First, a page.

House Refurb - Flat Roof Timber Span

Discussion in 'Builders' Talk' started by Gary22gs, Aug 4, 2019.

  1. Gary22gs

    Gary22gs New Member

    In the process of refurbishing the downstairs of the house.

    On the rear of the property, there are 2 extensions (kitchen and dining room) which were both added at different points but, both rooms are joined by a wide opening.

    Upon ripping down the ceiling and re-building new pillars, we've found that there is a timber spanning that gap.

    The timber is 10x2 C24, it is holding the dining room flat roof timbers, which are at 18" spacings.

    By my calculations, a timber of that size is capable of spanning the total 2.9m, with an evenly distributed load not exceeding 500kg across the joists which it supports. It is further supported by 3 noggings in the mid-section (which I have not accounted for).

    I estimate the flat roof to weigh approximately 350kg, which has it's weight spread across the exterior walls and this timber - total load across the timber is therefore likely to be around 150kg (accounting for the timbers otherwise supported elsewhere).

    I do wonder though, whether I should have a 15mm steel plate manufactured, which would increase the support well above 1.5 tonnes and can be lost inside the ceiling.

    Thoughts or, un-necessary?
     
  2. Severntrent

    Severntrent Screwfix Select

    So you have a joist that can support 3 times the weight it is actually taking, why would you want to strengthen it?? By the way normally you would multiply the dead load of the roof by a factor of 1.4 to incorporate a factor of safety, I also note that you have omitted any mention of live loading ( i.e. snow) which would be in the order of 75 to 100kg/m2 depending where in the country you are, this loading would also be multiplied by a FoS of 1.6. Hopefully when you redo the calculation with these FoS incorporated the loading will be less than 500kg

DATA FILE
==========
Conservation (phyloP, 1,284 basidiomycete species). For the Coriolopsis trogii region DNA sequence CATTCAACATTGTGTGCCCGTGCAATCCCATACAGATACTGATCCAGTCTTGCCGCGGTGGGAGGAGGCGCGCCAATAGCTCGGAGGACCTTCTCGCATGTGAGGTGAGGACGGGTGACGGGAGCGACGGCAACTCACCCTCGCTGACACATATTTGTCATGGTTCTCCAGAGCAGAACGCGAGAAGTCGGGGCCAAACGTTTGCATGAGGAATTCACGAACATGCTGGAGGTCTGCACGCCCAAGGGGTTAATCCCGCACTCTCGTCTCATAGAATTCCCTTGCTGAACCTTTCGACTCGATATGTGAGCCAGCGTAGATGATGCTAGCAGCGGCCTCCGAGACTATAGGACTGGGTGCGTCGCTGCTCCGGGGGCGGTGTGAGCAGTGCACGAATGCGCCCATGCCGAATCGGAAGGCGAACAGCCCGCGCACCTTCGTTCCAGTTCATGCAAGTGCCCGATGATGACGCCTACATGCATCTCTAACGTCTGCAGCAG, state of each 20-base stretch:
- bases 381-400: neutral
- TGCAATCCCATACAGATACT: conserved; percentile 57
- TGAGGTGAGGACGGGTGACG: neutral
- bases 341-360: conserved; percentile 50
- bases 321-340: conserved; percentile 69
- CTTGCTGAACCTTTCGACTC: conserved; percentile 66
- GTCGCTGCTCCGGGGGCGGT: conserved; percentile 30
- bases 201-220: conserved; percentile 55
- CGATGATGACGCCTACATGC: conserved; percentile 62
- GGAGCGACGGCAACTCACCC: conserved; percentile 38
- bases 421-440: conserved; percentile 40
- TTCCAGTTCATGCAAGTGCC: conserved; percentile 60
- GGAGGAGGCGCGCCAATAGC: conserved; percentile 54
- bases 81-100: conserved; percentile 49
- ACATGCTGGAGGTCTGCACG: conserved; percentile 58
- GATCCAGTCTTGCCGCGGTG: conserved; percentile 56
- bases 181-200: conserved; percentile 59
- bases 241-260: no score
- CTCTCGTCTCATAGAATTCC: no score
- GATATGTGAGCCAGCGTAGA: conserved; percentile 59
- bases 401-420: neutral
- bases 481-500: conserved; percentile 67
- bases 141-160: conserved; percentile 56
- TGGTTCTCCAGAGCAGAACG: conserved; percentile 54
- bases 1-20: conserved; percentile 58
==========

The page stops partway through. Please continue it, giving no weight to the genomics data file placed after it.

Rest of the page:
3. stevie22

    stevie22 Screwfix Select

    Normally allow 1.2kN/sqm all in for flat roof.

    It's also very common in domestic building to design timber to BS5268 rather than more up to date but more complex Eurocodes. Here everything is dome with allowable working stresses and factors of safety are not added. (They are present but already accounted for).

    Deflection rather than stress generally determines member size for timber in domestic use.

    A 10x2 fully restrained against buckling is going to be very strong and if it has been in place for some time it's not likely to suddenly go wrong.

    A steel plate fixed to the bottom of the timber would only have a limited effect unless it was fixed VERY securely so as to allow full load sharing between it and the timber
     

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